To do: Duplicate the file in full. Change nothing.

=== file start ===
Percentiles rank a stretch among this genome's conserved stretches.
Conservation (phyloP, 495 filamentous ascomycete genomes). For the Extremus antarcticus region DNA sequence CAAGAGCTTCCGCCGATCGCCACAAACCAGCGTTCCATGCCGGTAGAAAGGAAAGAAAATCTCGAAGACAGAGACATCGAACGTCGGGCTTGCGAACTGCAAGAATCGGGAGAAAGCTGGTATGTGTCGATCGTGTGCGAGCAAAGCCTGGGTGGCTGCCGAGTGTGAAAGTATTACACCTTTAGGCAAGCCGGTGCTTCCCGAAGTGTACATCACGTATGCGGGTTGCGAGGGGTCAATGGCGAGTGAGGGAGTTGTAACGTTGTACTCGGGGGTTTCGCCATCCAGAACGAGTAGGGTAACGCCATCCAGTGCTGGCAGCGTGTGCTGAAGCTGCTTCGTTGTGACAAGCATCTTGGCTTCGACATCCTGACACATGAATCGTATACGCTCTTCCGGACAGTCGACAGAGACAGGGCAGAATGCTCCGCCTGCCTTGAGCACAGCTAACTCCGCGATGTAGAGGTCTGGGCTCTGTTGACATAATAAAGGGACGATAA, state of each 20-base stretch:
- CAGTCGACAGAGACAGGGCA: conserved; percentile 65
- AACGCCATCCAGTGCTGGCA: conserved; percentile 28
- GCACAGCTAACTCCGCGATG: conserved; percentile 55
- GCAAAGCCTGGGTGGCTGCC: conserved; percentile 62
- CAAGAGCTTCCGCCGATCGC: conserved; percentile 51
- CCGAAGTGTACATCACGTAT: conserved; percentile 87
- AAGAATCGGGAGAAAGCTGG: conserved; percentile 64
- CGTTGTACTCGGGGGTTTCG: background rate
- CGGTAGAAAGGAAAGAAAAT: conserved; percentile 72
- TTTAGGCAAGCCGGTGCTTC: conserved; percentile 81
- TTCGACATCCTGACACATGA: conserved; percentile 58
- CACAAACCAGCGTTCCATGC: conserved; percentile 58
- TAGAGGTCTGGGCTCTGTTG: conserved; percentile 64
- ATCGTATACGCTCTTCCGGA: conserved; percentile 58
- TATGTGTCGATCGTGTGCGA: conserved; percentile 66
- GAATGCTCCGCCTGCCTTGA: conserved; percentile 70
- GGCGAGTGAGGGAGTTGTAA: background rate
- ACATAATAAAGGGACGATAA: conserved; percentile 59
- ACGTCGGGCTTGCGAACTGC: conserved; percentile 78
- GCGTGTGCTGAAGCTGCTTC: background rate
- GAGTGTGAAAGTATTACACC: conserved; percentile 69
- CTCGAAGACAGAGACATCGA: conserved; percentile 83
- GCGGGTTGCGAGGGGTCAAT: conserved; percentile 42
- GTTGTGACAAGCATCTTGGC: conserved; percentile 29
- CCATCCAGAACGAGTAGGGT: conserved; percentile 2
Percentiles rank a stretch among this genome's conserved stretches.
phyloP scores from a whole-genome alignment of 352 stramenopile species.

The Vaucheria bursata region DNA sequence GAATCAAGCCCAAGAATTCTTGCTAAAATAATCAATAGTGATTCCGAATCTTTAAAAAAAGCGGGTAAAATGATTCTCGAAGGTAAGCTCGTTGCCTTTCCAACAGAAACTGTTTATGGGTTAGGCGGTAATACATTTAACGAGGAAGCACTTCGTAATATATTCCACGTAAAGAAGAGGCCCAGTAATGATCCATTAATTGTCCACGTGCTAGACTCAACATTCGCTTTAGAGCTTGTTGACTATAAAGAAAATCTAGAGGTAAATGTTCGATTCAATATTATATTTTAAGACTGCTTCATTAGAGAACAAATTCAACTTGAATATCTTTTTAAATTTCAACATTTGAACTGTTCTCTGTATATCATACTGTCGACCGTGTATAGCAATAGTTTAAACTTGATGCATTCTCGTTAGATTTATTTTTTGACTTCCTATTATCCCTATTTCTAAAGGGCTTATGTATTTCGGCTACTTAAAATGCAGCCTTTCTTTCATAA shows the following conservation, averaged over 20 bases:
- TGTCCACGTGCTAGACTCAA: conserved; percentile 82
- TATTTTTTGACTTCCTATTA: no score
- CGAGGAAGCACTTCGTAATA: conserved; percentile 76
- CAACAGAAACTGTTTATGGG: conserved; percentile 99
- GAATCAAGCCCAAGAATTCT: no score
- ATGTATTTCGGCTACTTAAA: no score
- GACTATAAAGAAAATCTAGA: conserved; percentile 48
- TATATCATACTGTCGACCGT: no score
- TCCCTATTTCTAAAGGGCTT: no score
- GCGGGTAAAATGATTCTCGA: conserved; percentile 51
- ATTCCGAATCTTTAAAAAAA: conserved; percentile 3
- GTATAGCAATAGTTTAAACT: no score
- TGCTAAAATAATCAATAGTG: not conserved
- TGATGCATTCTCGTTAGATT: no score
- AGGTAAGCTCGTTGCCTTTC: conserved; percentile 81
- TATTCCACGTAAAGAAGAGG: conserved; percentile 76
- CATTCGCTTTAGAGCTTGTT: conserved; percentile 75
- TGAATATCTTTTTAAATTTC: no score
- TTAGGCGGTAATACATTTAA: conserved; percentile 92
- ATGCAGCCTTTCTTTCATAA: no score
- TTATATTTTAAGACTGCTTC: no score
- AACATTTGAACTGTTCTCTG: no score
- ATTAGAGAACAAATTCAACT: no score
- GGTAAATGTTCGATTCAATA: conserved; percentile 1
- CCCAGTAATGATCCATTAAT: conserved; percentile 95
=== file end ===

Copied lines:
Percentiles rank a stretch among this genome's conserved stretches.
Conservation (phyloP, 495 filamentous ascomycete genomes). For the Extremus antarcticus region DNA sequence CAAGAGCTTCCGCCGATCGCCACAAACCAGCGTTCCATGCCGGTAGAAAGGAAAGAAAATCTCGAAGACAGAGACATCGAACGTCGGGCTTGCGAACTGCAAGAATCGGGAGAAAGCTGGTATGTGTCGATCGTGTGCGAGCAAAGCCTGGGTGGCTGCCGAGTGTGAAAGTATTACACCTTTAGGCAAGCCGGTGCTTCCCGAAGTGTACATCACGTATGCGGGTTGCGAGGGGTCAATGGCGAGTGAGGGAGTTGTAACGTTGTACTCGGGGGTTTCGCCATCCAGAACGAGTAGGGTAACGCCATCCAGTGCTGGCAGCGTGTGCTGAAGCTGCTTCGTTGTGACAAGCATCTTGGCTTCGACATCCTGACACATGAATCGTATACGCTCTTCCGGACAGTCGACAGAGACAGGGCAGAATGCTCCGCCTGCCTTGAGCACAGCTAACTCCGCGATGTAGAGGTCTGGGCTCTGTTGACATAATAAAGGGACGATAA, state of each 20-base stretch:
- CAGTCGACAGAGACAGGGCA: conserved; percentile 65
- AACGCCATCCAGTGCTGGCA: conserved; percentile 28
- GCACAGCTAACTCCGCGATG: conserved; percentile 55
- GCAAAGCCTGGGTGGCTGCC: conserved; percentile 62
- CAAGAGCTTCCGCCGATCGC: conserved; percentile 51
- CCGAAGTGTACATCACGTAT: conserved; percentile 87
- AAGAATCGGGAGAAAGCTGG: conserved; percentile 64
- CGTTGTACTCGGGGGTTTCG: background rate
- CGGTAGAAAGGAAAGAAAAT: conserved; percentile 72
- TTTAGGCAAGCCGGTGCTTC: conserved; percentile 81
- TTCGACATCCTGACACATGA: conserved; percentile 58
- CACAAACCAGCGTTCCATGC: conserved; percentile 58
- TAGAGGTCTGGGCTCTGTTG: conserved; percentile 64
- ATCGTATACGCTCTTCCGGA: conserved; percentile 58
- TATGTGTCGATCGTGTGCGA: conserved; percentile 66
- GAATGCTCCGCCTGCCTTGA: conserved; percentile 70
- GGCGAGTGAGGGAGTTGTAA: background rate
- ACATAATAAAGGGACGATAA: conserved; percentile 59
- ACGTCGGGCTTGCGAACTGC: conserved; percentile 78
- GCGTGTGCTGAAGCTGCTTC: background rate
- GAGTGTGAAAGTATTACACC: conserved; percentile 69
- CTCGAAGACAGAGACATCGA: conserved; percentile 83
- GCGGGTTGCGAGGGGTCAAT: conserved; percentile 42
- GTTGTGACAAGCATCTTGGC: conserved; percentile 29
- CCATCCAGAACGAGTAGGGT: conserved; percentile 2
Percentiles rank a stretch among this genome's conserved stretches.
phyloP scores from a whole-genome alignment of 352 stramenopile species.

The Vaucheria bursata region DNA sequence GAATCAAGCCCAAGAATTCTTGCTAAAATAATCAATAGTGATTCCGAATCTTTAAAAAAAGCGGGTAAAATGATTCTCGAAGGTAAGCTCGTTGCCTTTCCAACAGAAACTGTTTATGGGTTAGGCGGTAATACATTTAACGAGGAAGCACTTCGTAATATATTCCACGTAAAGAAGAGGCCCAGTAATGATCCATTAATTGTCCACGTGCTAGACTCAACATTCGCTTTAGAGCTTGTTGACTATAAAGAAAATCTAGAGGTAAATGTTCGATTCAATATTATATTTTAAGACTGCTTCATTAGAGAACAAATTCAACTTGAATATCTTTTTAAATTTCAACATTTGAACTGTTCTCTGTATATCATACTGTCGACCGTGTATAGCAATAGTTTAAACTTGATGCATTCTCGTTAGATTTATTTTTTGACTTCCTATTATCCCTATTTCTAAAGGGCTTATGTATTTCGGCTACTTAAAATGCAGCCTTTCTTTCATAA shows the following conservation, averaged over 20 bases:
- TGTCCACGTGCTAGACTCAA: conserved; percentile 82
- TATTTTTTGACTTCCTATTA: no score
- CGAGGAAGCACTTCGTAATA: conserved; percentile 76
- CAACAGAAACTGTTTATGGG: conserved; percentile 99
- GAATCAAGCCCAAGAATTCT: no score
- ATGTATTTCGGCTACTTAAA: no score
- GACTATAAAGAAAATCTAGA: conserved; percentile 48
- TATATCATACTGTCGACCGT: no score
- TCCCTATTTCTAAAGGGCTT: no score
- GCGGGTAAAATGATTCTCGA: conserved; percentile 51
- ATTCCGAATCTTTAAAAAAA: conserved; percentile 3
- GTATAGCAATAGTTTAAACT: no score
- TGCTAAAATAATCAATAGTG: not conserved
- TGATGCATTCTCGTTAGATT: no score
- AGGTAAGCTCGTTGCCTTTC: conserved; percentile 81
- TATTCCACGTAAAGAAGAGG: conserved; percentile 76
- CATTCGCTTTAGAGCTTGTT: conserved; percentile 75
- TGAATATCTTTTTAAATTTC: no score
- TTAGGCGGTAATACATTTAA: conserved; percentile 92
- ATGCAGCCTTTCTTTCATAA: no score
- TTATATTTTAAGACTGCTTC: no score
- AACATTTGAACTGTTCTCTG: no score
- ATTAGAGAACAAATTCAACT: no score
- GGTAAATGTTCGATTCAATA: conserved; percentile 1
- CCCAGTAATGATCCATTAAT: conserved; percentile 95